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Profile: Louis and Anita Cicero, it’s not about the hair

CHARITY ROBEY PHOTO Louis and Anita Cicero standing before one of their ‘Walls of Fame’ of Island memorabilia.

CHARITY ROBEY PHOTO
Louis and Anita Cicero standing before one of their ‘Walls of Fame’ of Island memorabilia.

Louis Cicero has been Shelter Island’s barber for 55 years. Equal parts town historian, mayor, confessor and known to all as “Louie the Clip,” he also, by the way, has a beautiful head of hair.

Louis and his wife, Anita, have been partners in hair care and life for 37 years. Some couples finish each other’s sentences. Louis and Anita start the same sentence simultaneously, and keep talking until one of them capitulates, letting the other finish.

“We are very grateful to have lived the American Dream,” they said in stereo.

If you need an example of Louis’s place in the community, talk to a Springer, since he has cut the hair of five generations of the family: Harry, Al, Artie, Kevin and now 5-year-old Henry. Recently, the family gathered around Louis’s vintage 1946 chair to celebrate this landmark of Island barbering and community.

The shop has always boasted a great location. Built in 1926 as a bakery and gift shop, it was called the Gingerbread House, the first stop for churchgoers coming down from Our Lady of the Isle after services on Sunday mornings.

In 1946 it became a barbershop and in 1959 Louis arrived as assistant to the new owner. Haircuts were $1.75. Although he’d grown up in East Hampton, he had never stepped foot on the Island before, and had some doubts about the commute.

Unimpressed with the size of “that little wooden boat,” he thought,“Geez, are we going to make it across?”
His parents had been born in Sicily before immigrating to America. His father didn’t become an all-American but he was the 1959 Suffolk County bowling champion. “Nice form,” Louis said, “I could never beat him. Used to use a two-finger ball and went to three fingers.” Something rubbed off since Louis is the longest-playing male member of the Shelter Island Mens Bowling League and Louis’s Clippers have been league champs 10 times.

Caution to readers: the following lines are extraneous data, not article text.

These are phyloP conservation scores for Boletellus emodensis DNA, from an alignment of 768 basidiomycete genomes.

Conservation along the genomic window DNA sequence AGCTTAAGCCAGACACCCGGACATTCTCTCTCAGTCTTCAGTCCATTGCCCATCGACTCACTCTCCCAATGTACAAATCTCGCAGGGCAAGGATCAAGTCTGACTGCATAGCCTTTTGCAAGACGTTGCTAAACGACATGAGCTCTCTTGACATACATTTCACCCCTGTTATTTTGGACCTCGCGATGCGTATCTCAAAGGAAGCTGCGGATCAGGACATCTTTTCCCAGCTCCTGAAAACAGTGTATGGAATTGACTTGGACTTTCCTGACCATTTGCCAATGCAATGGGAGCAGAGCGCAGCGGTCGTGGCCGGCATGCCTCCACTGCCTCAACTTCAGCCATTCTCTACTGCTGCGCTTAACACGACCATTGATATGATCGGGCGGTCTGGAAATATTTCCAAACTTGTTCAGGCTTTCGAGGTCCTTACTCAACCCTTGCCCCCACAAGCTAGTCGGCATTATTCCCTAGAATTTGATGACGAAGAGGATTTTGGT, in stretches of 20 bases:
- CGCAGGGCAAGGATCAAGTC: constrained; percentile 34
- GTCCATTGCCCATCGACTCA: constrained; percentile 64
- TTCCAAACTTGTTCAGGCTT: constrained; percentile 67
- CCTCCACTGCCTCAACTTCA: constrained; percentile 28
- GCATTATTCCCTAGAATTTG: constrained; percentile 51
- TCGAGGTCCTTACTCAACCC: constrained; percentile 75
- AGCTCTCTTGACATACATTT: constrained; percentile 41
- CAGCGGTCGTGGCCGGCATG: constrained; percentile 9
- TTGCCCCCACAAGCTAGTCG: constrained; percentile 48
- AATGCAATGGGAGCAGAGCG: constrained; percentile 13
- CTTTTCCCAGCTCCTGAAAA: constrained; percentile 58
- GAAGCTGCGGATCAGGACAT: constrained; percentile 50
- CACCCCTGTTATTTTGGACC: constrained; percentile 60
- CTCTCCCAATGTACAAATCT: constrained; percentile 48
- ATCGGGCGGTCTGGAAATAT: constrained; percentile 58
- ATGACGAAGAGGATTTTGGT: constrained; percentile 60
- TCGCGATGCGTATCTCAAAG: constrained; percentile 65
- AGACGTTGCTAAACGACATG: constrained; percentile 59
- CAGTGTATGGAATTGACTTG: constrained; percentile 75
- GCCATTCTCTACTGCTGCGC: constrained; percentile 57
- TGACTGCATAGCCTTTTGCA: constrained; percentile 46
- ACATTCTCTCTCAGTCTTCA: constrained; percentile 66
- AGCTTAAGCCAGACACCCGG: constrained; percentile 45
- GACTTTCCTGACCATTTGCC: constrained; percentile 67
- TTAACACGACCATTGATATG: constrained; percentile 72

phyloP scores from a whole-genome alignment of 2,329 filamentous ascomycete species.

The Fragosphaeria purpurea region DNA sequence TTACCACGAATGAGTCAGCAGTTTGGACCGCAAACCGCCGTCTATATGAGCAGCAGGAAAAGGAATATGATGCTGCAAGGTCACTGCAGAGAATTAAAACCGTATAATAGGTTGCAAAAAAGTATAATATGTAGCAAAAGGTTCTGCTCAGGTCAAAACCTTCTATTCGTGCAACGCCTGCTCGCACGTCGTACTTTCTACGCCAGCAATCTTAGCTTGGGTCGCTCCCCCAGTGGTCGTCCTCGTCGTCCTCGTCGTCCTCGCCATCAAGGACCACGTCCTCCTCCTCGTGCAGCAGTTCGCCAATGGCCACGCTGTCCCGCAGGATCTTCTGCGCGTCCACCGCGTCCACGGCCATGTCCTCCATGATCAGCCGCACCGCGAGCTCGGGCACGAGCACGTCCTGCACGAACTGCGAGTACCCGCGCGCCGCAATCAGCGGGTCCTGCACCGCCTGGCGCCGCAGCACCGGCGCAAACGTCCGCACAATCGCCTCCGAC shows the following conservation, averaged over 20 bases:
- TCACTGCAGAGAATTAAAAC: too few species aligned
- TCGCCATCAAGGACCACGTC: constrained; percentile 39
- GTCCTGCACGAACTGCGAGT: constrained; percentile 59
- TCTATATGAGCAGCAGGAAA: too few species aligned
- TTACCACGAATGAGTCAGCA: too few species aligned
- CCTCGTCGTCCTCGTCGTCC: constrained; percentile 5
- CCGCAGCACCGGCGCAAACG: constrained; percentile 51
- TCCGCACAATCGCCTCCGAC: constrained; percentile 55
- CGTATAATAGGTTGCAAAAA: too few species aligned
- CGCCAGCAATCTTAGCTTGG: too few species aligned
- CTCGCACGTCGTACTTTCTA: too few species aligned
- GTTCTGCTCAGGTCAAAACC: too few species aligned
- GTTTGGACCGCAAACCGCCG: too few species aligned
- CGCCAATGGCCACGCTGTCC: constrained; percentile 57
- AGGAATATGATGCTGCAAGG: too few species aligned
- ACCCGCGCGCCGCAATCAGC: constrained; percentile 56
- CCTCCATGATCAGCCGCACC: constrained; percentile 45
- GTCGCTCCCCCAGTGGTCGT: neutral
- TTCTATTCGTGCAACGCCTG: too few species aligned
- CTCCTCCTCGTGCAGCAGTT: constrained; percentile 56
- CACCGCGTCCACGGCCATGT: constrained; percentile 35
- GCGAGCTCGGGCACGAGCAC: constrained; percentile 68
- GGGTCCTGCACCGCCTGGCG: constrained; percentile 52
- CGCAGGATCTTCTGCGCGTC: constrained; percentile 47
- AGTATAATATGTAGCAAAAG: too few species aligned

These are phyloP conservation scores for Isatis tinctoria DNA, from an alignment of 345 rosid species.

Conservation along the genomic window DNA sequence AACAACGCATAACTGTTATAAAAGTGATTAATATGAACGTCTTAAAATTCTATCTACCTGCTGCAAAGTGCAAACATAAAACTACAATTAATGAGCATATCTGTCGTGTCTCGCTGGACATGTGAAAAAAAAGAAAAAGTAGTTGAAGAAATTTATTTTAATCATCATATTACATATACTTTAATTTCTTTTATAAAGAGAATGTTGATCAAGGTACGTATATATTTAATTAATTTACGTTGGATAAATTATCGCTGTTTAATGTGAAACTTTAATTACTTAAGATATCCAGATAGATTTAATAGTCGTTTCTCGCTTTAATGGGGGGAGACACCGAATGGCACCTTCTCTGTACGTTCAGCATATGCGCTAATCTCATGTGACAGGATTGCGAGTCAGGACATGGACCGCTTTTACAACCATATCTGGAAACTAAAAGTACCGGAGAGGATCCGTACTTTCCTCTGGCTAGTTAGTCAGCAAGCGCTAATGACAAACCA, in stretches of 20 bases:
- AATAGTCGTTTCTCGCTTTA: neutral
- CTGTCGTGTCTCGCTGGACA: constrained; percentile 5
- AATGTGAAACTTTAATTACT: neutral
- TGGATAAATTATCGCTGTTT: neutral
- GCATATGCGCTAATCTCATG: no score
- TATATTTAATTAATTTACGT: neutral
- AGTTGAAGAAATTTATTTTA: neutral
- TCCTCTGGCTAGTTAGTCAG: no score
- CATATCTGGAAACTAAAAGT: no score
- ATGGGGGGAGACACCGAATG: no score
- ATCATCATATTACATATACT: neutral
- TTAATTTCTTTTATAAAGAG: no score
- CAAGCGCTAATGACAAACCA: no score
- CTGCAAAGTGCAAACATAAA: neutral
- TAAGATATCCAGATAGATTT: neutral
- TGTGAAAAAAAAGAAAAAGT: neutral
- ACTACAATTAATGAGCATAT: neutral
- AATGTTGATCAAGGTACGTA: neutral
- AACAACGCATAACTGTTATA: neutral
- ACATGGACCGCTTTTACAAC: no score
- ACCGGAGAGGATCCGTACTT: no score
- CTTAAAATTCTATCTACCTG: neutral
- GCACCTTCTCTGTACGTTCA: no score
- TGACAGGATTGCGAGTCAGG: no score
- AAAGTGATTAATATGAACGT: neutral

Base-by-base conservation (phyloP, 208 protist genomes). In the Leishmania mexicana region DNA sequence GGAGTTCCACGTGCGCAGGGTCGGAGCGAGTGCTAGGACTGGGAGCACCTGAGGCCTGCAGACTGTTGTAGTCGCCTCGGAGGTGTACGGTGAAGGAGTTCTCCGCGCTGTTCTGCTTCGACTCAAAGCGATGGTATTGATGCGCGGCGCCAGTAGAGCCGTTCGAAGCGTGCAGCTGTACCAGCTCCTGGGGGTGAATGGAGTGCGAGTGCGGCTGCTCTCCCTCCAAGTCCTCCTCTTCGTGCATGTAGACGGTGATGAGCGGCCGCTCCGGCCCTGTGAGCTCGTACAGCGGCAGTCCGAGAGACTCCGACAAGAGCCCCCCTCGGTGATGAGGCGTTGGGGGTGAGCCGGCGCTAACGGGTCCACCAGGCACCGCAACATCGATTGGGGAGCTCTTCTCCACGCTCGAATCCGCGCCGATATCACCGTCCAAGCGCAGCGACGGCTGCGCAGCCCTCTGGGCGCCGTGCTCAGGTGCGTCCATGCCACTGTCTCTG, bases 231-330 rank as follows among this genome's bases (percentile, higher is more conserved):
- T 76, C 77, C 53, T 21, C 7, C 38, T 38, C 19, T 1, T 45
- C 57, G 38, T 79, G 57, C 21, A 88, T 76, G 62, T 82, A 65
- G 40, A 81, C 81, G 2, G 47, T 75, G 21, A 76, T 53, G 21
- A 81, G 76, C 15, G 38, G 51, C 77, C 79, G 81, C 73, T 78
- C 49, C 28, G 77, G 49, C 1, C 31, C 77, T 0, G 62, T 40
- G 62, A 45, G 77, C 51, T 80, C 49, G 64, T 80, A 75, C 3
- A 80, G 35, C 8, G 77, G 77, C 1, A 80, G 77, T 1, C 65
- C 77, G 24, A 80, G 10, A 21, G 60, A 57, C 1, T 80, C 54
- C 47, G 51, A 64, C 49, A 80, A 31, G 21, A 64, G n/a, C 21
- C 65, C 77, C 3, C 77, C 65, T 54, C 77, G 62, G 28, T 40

Louis’s mother, Pauline, worked for 40 years at an East Hampton Italian restaurant, still in operation, owned by a cousin named Sam Nasca. Louis said, “Sam’s was famous. I know about pizzas pretty good; onion, thin crust, the real Italian sausage, nothing but the best. He made his own dough, nothing frozen.”
Louis ran track and played football and baseball for East Hampton High School.

He recalled playing baseball against Hall of Famer and East End legend Carl Yastrzemski, who grew up on a potato farm and played for Bridgehampton. “I played against him in 1956,” said Louis, “He was ‘farm strong’ from throwing all those sacks of potatoes.” The man who would become “Yaz” hit .512 for his career at Bridgehampton High.

Louis’ team? “We got nowhere.”

The biggest difference between today’s high school baseball players and those of his day, said Louis, is “they’re bigger now.”

Louis has three grown sons from a previous marriage, Michael, Steven and David, and four grandchildren. Michael works in banking and lives in Rhode Island. Steven and David live and work in Scotland. David was a professional musician and played with the Pet Shop Boys in the 1990s. He now works for Sky TV.